The United States Supreme Court announced Monday it has agreed to hear a lawsuit brought by an owner-operator against New Prime Inc., a subsidiary of Prime Inc., that challenges the company’s requirement that disputes between the carrier and its drivers be handled outside of court via third-party arbitration.
The Supreme Court’s decision in the case could have industry-wide implications, either solidifying arbitration requirements of truckers’ contracts with carriers or undermining them.
Dominic Oliveira, a Prime driver turned owner-operator, alleges that he has the right to file lawsuits and bring his conflicts to court, despite signing a contract with a binding arbitration clause, which requires the parties “to arbitrate all workplace disputes…on an individual basis,” according to Prime’s appeal to the Supreme Court. Oliveira sued the company in 2014, claiming he was shorted pay by being misclassified as an owner-operator instead of a company employee.
New Prime challenged the suit, arguing Oliveira’s complaints should be handled via arbitration, as stipulated by his contract. Prime says federal law is on its side, claiming the Federal Arbitration Act of 1925 protects the arbitration clauses within its contracts.
The First Circuit Court of Appeals issued a ruling last May saying Oliveira did have the right to bring his case to court for resolution, which Prime appealed to the Supreme Court. The high court on Feb. 26 granted the carrier’s petition to hear the case.
The questions before the Supreme Court will not center on Oliveira’s claims of misclassification, but whether he has the legal ability to have his dispute handled in court or whether it should be settled in arbitration, as dictated by his contractor agreement with the carrier.
The Federal Arbitration Act contains an exemption for certain transportation workers, including those involved in interstate commerce.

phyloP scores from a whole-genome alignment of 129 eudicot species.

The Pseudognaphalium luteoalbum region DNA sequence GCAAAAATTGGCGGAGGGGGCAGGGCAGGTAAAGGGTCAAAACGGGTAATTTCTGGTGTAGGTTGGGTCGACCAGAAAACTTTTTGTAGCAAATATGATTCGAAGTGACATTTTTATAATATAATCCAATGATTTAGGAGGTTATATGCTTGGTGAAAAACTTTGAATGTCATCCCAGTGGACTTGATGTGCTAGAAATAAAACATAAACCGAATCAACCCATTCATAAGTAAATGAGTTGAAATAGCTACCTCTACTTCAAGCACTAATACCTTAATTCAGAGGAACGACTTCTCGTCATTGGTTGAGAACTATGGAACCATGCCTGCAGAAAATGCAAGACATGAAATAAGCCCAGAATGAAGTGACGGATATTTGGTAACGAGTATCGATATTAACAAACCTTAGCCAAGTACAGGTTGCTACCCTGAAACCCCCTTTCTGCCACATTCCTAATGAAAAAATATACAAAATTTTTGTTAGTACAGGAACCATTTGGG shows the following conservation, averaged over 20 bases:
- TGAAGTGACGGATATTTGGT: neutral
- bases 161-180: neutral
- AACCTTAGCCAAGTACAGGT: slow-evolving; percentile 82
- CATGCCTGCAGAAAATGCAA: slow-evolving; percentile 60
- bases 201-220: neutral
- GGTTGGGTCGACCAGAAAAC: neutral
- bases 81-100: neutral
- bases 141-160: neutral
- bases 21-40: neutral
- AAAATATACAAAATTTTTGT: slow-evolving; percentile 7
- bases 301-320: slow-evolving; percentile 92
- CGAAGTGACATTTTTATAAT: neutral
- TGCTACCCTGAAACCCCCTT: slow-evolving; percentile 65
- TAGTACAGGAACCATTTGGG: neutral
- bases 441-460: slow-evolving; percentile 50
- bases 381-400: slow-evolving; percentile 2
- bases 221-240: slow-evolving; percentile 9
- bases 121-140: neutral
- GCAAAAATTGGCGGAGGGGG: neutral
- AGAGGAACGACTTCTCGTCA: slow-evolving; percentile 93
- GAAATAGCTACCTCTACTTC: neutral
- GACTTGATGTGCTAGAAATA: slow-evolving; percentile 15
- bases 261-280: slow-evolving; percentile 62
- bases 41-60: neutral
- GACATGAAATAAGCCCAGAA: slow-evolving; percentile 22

In its petition to the the Supreme Court, New Prime says a “review is required to establish uniform, national rules for these important questions of FAA interpretation.
“Without the ability to include enforceable arbitration provisions in contracts governing independent contractors, the entire transportation industry will be relegated to resolving all disputes arising out of such contracts in court. This directly undercuts the principal advantages and efficiencies of arbitration,” the company claims.
Conflicting decisions in similar cases issued by federal appellate courts and some state courts has caused a “split of authority,” the carrier further states, noting “this court’s review is warranted to resolve” the conflicting opinions.
Attorneys for Oliveira argue otherwise, saying that the FAA is clear in its exemption of transportation workers from arbitration clauses. In his original complaint, Oliveira states he was a company driver, not an owner-operator or independent contractor, and he was performing the exact same work for Prime as he was before signing the contractor agreement. He claimed New Prime wrongly and illegally deducted money from his paycheck each week for truck lease payments. After terminating his contract, he was rehired by Prime as a company driver, but the carrier continued to deduct money from his paycheck for expenses related to his stint as a contractor. He argued he had the right to resolve the claims in court, rather than being forced to pursue arbitration.
Oliveira’s legal team argues that the First Circuit’s decision is not at odds with prior court rulings and does not have the sweeping implications New Prime says it does.
“Here, the question is not whether the parties agreed to submit a particular dispute to arbitration. It’s whether Prime’s contract with its drivers is a ‘contract of employment’ exempt from the Federal Arbitration Act — and therefore whether the court has authority under the statute to enforce any agreement the parties might have entered. As the First Circuit properly held, this is an entirely ‘distinct inquiry that has nothing to do with arbitrability,” Oliveira claimed in a motion filed in November against Prime’s appeal to the Supreme Court.